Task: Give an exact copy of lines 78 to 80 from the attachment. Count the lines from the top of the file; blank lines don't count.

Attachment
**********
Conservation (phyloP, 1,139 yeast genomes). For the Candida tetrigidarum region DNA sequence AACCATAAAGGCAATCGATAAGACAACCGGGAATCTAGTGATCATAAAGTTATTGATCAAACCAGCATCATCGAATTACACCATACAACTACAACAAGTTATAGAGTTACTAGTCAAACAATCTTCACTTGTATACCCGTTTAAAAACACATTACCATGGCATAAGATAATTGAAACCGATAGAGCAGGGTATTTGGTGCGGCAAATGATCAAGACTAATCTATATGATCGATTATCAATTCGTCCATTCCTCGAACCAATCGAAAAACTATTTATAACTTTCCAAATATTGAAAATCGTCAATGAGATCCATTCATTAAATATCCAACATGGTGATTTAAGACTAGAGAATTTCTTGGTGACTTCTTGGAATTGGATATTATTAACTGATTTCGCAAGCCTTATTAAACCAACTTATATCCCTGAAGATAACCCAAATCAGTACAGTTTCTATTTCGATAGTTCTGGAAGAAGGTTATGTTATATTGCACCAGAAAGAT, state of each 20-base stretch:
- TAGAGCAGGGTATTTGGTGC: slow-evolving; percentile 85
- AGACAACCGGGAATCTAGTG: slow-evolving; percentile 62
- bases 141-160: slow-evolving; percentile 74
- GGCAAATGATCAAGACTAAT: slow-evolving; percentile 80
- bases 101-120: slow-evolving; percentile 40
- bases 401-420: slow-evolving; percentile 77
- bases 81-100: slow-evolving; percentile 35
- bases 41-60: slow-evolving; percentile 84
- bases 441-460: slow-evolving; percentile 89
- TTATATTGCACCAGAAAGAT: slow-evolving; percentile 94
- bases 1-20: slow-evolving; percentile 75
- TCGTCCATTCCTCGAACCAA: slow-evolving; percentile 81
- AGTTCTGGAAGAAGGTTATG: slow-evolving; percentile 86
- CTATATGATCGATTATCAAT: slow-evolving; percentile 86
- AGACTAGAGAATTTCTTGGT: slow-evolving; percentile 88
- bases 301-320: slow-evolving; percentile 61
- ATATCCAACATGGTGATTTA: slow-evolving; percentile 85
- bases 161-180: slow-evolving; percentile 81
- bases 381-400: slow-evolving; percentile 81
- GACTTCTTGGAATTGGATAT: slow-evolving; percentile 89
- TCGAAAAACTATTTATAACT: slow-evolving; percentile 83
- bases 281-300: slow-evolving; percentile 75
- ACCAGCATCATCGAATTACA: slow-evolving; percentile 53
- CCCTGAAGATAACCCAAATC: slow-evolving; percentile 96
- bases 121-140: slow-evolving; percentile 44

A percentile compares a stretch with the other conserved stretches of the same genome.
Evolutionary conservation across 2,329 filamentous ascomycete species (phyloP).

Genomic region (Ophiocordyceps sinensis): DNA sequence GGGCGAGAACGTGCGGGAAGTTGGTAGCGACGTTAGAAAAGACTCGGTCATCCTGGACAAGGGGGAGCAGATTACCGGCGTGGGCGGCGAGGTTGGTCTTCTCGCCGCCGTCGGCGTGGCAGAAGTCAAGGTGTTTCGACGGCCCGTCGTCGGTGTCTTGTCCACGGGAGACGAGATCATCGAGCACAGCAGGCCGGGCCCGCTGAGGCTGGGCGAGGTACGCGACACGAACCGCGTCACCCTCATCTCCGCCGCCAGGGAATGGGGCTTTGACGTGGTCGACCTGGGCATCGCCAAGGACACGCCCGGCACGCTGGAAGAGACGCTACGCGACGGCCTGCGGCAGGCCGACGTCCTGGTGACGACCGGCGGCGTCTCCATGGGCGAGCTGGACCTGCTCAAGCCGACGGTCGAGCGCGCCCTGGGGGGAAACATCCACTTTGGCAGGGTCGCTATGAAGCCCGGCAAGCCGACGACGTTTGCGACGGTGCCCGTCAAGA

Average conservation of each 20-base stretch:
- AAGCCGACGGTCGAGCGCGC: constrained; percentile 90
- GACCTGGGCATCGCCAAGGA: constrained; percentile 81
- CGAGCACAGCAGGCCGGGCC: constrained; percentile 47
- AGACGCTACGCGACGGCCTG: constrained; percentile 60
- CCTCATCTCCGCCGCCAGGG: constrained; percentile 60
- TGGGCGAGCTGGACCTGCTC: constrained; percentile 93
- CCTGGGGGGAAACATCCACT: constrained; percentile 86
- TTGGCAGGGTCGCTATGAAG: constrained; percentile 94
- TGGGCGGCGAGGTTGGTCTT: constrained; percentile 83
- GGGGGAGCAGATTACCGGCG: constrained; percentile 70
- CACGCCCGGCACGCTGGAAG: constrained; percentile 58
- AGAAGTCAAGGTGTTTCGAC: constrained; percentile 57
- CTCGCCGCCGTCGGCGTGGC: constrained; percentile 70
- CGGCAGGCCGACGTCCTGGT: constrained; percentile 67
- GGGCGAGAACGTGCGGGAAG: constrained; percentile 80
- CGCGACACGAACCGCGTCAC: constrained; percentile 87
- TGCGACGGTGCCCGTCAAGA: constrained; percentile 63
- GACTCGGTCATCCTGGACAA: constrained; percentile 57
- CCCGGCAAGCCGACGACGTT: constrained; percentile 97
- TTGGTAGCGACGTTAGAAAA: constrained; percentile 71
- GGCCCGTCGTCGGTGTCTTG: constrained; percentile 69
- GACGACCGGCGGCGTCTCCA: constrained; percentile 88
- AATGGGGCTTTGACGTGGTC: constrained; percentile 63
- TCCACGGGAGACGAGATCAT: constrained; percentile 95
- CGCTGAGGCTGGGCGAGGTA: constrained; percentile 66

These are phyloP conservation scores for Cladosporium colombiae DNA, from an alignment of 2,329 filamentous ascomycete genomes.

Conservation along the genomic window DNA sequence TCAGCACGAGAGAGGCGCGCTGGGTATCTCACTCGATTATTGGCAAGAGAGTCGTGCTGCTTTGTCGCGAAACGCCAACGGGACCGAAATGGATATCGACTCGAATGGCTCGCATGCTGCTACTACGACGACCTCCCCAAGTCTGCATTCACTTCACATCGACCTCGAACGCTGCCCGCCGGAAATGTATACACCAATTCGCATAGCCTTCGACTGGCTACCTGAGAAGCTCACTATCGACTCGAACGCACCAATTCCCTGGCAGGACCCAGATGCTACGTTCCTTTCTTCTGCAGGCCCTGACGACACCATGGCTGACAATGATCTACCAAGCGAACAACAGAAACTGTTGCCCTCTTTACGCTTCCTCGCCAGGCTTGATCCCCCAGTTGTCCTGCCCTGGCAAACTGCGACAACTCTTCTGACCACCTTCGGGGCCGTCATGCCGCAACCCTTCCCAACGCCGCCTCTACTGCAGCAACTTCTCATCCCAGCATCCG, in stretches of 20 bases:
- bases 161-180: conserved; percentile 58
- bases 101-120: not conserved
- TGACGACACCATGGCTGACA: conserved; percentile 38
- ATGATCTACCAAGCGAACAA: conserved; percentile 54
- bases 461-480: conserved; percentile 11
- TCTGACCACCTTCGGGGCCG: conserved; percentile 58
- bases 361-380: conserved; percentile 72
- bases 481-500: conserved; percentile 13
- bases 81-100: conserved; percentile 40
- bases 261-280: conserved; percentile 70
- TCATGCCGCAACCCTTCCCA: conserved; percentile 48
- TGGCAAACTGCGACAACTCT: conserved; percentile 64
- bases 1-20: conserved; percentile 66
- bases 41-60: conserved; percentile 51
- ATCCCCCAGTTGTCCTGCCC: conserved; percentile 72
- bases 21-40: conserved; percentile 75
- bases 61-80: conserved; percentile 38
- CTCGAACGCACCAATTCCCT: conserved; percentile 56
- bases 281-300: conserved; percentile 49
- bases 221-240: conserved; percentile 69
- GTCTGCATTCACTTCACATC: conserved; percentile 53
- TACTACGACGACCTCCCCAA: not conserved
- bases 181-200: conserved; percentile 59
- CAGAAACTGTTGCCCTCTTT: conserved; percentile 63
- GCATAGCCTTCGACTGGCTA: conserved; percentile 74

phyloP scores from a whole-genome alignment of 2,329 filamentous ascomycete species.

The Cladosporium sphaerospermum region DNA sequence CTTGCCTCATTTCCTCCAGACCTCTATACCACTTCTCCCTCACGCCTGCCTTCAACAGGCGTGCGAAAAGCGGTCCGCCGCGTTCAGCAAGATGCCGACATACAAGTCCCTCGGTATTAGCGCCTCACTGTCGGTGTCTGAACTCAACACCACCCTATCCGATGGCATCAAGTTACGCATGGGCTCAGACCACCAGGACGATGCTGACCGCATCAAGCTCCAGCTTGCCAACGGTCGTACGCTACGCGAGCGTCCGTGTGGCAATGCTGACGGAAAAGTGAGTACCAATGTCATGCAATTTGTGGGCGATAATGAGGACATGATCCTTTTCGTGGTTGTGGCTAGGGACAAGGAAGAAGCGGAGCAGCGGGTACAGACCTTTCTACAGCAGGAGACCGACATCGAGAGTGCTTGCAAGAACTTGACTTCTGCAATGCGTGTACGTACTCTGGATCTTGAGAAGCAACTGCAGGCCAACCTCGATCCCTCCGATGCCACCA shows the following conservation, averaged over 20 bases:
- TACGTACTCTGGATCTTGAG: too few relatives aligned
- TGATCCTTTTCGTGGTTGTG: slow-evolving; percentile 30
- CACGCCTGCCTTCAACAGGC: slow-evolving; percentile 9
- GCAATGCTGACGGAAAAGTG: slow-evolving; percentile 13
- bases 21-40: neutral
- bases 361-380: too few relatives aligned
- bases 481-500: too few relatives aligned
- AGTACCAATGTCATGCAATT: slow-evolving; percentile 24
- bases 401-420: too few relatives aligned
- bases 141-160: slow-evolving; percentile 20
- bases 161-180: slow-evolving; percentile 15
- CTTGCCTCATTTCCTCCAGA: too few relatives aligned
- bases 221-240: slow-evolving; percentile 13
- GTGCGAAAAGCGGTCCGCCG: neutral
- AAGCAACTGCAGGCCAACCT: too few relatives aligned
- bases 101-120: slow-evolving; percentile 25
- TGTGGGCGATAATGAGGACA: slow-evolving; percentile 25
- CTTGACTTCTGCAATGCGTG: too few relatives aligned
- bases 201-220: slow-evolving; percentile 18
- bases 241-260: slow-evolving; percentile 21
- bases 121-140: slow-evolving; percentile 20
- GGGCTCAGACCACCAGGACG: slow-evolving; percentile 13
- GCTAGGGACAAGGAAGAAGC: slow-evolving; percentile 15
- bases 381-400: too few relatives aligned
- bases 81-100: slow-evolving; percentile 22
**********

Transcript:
- GTCTGCATTCACTTCACATC: conserved; percentile 53
- TACTACGACGACCTCCCCAA: not conserved
- bases 181-200: conserved; percentile 59